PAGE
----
A picture has emerged showing the scale of the recent bombardment on Ukraine wrought by Putin's forces.
Retired US Army major John Spencer posted what he described as the "insane" photo showing two police officers looking at a fragment pile of Russian rockets that hit Ukraine's second largest city of Kharkiv.
Considered an expert on urban warfare, Spencer has been outspoken on his opinion that the US should send more weapons to Ukraine to help the country defend invasion by the Russians.
On Monday he wrote: "I still strongly believe the U.S. should provide Ukraine [with] ATACMS, Grey Eagle, Patriot missile systems, and more.
"It will greatly assist in ending Russia's illegal war quicker.
"Stop appeasing Putin. The longer the war continues, the risks of escalation/spill-over actually increase."
And when sharing the shocking photo of the piles of rockets, he said: "An insane photo from Kharkiv, Ukraine today. Two police officers looking at a fragment pile of Russian rockets that hit Ukraine's second largest city."
The post has been viewed and liked more than 21,000 times on Twitter
Other pictures show piles of missiles and shells collected by 'sapper' soldiers after Ukraine regained control of Kharkiv in September.
Russian soldiers fled on bicycles and in cars stolen at gunpoint from Ukrainian villagers, according to eyewitnesses. But by October strikes had regained momentum in Kharkiv, as well as in multiple other Ukrainian regions.
On Monday, Ukraine said Russia had again destroyed homes in the south of the country and knocked out power in the north in a new round of missile attacks.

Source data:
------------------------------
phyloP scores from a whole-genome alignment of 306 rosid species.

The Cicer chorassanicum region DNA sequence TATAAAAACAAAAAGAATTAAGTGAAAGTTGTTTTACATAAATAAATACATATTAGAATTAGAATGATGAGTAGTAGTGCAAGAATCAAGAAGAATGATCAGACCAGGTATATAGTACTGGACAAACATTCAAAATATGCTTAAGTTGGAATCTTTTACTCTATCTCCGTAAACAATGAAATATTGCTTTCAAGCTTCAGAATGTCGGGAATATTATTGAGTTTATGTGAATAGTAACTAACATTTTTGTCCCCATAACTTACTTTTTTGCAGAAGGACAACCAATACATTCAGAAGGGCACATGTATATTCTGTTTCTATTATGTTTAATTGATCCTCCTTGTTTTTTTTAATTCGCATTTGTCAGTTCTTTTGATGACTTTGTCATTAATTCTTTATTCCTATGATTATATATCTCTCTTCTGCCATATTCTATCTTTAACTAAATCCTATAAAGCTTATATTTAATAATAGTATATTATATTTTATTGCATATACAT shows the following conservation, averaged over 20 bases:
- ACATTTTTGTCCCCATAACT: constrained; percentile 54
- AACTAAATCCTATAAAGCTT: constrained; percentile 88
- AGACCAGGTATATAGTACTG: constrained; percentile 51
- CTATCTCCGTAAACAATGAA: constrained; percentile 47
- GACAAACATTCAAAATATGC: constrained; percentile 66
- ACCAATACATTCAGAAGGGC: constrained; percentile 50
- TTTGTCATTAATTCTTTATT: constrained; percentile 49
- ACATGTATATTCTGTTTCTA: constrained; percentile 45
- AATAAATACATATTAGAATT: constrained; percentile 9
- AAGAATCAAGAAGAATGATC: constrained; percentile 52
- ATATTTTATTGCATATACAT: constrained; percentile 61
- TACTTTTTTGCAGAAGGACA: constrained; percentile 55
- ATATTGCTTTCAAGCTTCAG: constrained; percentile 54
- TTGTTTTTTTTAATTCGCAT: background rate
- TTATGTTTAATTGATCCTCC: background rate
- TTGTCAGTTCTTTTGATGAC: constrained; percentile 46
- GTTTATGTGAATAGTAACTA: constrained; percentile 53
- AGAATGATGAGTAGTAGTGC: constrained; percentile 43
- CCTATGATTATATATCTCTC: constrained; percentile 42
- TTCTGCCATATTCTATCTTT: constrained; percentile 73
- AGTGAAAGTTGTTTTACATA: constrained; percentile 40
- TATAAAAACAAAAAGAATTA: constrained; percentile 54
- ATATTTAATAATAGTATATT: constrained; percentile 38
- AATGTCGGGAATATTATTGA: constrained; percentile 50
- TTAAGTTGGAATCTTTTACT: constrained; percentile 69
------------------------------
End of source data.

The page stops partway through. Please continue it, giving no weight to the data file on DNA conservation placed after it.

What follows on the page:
Air alerts sounded across Ukraine and officials urged civilians to take shelter from what they said looked like a large wave of strikes, the latest in relentless rounds of air attacks by Russia since its invasion in February.
However, Roman Busargin, regional governor of Saratov, in the southeast, acknowledged separate reports of a blast at a base housing bomber planes that are part of Russia's strategic nuclear forces, suggesting that Ukraine is still forcefully defending its ground.
Busargin reassured residents they were safe after what he called reports on social media of a "loud bang and a flash" at the Engels air base. "Information about incidents at military facilities is being checked by law enforcement agencies," he said, without elaborating.
The Engels base, about 730 km (455 miles) south of Moscow, is one of two strategic bomber bases housing Russia's air-delivered nuclear capability, comprising 60-70 planes.
Ukraine did not claim responsibility for either incident, or for earlier unexplained explosions.
The Russian attacks later on Monday killed two people in the Zaporizhzhia region where several houses were destroyed, the deputy head of the presidential office, Kyrylo Tymoshenko, said in one of the first reports of the damage.
Buildings had been hit in the suburbs of the city of Zaporizhzhia and some Russian missiles had been shot down, a city official said.
The governor of the Kyiv capital region said its air defences were working there, and told residents to remain in shelters. An energy provider said power had been knocked out in the northern region of Sumy by the latest missile strikes.
Russian forces have increasingly targeted Ukrainian energy facilities in recent weeks as they have been forced to retreat on some battlefronts, causing major power outages as winter sets in.
"Don't ignore the alarm," said Andriy Yermak, head of the Ukrainian presidential staff.